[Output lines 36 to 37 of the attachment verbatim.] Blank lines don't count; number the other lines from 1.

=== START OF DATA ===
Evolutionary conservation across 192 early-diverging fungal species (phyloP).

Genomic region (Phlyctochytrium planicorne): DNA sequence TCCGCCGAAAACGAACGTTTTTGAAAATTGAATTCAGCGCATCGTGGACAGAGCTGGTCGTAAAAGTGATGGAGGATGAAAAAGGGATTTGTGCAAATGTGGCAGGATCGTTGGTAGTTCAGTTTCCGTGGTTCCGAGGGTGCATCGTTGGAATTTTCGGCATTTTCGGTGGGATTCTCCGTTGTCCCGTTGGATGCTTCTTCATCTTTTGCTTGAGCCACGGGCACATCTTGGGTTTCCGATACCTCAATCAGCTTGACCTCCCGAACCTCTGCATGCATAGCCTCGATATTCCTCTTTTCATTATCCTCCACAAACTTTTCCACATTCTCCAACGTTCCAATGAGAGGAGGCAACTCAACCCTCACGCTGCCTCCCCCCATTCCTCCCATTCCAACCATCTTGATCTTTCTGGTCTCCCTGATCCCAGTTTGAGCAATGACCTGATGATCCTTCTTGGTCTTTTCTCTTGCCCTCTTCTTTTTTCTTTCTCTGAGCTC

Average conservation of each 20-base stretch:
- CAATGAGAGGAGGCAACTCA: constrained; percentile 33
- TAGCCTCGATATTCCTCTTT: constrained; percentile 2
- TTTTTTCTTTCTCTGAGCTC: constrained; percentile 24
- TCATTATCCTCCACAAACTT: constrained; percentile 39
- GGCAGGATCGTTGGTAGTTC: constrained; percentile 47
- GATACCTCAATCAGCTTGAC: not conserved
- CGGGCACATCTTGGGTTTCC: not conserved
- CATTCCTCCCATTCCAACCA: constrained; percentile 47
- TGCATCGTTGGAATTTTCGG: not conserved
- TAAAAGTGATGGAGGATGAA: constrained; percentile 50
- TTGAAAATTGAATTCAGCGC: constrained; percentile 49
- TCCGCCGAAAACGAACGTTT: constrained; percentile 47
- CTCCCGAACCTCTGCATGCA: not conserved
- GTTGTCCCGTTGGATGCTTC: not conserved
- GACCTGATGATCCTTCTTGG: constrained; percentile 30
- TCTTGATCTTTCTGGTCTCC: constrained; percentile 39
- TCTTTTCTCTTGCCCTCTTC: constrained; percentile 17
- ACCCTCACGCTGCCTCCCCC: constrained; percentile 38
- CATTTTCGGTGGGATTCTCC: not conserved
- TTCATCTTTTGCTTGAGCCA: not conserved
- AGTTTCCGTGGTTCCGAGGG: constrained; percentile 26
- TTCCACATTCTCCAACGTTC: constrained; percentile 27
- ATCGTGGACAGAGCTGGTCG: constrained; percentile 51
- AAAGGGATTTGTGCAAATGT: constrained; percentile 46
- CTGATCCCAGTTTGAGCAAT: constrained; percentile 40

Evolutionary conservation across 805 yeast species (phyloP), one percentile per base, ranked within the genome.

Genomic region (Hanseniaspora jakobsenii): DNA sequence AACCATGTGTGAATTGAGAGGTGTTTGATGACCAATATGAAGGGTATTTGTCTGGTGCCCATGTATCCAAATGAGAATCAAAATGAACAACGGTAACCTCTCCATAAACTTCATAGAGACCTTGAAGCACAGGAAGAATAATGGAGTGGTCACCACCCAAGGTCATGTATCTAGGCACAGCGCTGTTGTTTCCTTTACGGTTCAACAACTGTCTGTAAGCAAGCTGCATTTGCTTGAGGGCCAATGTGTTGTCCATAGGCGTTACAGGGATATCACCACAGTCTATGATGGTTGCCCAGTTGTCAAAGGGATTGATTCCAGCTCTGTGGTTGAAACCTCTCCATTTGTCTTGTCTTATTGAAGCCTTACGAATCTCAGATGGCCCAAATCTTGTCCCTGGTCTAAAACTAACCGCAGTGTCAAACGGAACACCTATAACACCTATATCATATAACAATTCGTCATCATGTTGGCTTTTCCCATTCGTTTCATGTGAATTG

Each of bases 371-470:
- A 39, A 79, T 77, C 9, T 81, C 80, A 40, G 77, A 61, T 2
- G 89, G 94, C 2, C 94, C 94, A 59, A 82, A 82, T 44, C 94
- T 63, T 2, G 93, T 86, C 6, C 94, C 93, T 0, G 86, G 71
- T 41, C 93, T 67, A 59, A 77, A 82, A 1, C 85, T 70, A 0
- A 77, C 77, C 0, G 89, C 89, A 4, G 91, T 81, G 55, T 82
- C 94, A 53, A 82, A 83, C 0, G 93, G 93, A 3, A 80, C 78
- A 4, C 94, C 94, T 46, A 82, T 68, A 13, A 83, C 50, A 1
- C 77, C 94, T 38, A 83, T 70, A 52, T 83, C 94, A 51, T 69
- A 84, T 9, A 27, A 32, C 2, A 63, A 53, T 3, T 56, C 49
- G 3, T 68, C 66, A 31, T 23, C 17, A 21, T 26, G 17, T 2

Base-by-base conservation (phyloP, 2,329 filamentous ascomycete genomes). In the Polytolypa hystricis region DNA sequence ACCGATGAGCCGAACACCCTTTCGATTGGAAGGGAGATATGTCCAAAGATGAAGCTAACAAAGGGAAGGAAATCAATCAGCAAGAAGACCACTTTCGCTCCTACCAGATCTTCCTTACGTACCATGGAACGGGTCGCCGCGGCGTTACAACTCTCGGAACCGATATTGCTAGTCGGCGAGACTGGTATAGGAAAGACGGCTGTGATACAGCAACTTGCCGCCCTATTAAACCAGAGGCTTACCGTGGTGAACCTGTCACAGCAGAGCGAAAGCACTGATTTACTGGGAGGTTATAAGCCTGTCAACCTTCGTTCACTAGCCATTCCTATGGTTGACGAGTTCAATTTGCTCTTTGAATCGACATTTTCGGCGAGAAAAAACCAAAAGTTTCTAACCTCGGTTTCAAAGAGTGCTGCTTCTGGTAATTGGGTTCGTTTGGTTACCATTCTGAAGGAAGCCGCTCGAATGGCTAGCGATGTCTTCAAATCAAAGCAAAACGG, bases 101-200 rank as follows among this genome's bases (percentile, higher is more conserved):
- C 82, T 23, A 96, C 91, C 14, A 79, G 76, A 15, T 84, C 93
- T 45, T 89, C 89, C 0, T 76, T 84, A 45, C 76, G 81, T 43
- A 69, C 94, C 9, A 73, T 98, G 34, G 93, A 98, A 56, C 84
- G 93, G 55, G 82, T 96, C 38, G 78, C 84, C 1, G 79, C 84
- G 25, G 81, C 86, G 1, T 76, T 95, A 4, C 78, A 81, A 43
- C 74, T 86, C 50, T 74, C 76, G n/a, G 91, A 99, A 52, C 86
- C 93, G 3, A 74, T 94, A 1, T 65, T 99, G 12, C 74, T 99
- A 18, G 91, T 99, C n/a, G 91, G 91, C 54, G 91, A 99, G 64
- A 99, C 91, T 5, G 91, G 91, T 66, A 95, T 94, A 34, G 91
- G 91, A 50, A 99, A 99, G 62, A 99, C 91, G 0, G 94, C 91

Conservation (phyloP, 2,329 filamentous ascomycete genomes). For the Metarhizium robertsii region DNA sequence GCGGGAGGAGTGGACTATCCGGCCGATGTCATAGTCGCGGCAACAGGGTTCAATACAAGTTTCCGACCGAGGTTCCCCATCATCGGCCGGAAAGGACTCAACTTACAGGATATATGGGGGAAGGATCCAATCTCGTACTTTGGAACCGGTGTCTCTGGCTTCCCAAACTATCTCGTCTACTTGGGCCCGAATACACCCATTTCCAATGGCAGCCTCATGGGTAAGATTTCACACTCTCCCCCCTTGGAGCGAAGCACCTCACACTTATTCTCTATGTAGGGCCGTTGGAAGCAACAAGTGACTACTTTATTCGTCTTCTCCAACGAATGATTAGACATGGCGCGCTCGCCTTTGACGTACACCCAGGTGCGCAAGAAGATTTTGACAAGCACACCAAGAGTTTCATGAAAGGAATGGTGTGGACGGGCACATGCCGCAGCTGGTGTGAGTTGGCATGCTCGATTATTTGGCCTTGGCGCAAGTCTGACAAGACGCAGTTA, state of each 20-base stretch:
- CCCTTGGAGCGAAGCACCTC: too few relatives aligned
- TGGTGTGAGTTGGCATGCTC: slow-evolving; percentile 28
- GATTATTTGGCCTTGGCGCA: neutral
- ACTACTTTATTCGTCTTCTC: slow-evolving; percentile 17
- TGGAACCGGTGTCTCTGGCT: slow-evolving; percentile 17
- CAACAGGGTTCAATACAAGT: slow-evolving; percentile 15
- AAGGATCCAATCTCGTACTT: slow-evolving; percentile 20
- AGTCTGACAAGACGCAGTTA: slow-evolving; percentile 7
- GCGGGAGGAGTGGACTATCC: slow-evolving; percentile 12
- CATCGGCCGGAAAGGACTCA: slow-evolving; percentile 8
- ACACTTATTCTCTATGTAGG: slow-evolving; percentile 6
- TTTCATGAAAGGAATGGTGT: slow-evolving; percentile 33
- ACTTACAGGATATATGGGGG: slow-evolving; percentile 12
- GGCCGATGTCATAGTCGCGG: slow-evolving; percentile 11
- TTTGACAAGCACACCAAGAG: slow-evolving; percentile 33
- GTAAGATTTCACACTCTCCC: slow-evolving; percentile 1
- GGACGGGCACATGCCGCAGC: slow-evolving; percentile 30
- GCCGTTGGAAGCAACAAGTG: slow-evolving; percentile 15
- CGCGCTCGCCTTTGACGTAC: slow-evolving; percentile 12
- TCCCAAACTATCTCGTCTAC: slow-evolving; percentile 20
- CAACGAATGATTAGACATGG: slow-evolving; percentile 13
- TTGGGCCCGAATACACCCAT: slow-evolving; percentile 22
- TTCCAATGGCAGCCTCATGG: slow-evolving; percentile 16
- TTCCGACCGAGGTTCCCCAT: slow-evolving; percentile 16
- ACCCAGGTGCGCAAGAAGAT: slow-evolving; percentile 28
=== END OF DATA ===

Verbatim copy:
- A 77, C 77, C 0, G 89, C 89, A 4, G 91, T 81, G 55, T 82
- C 94, A 53, A 82, A 83, C 0, G 93, G 93, A 3, A 80, C 78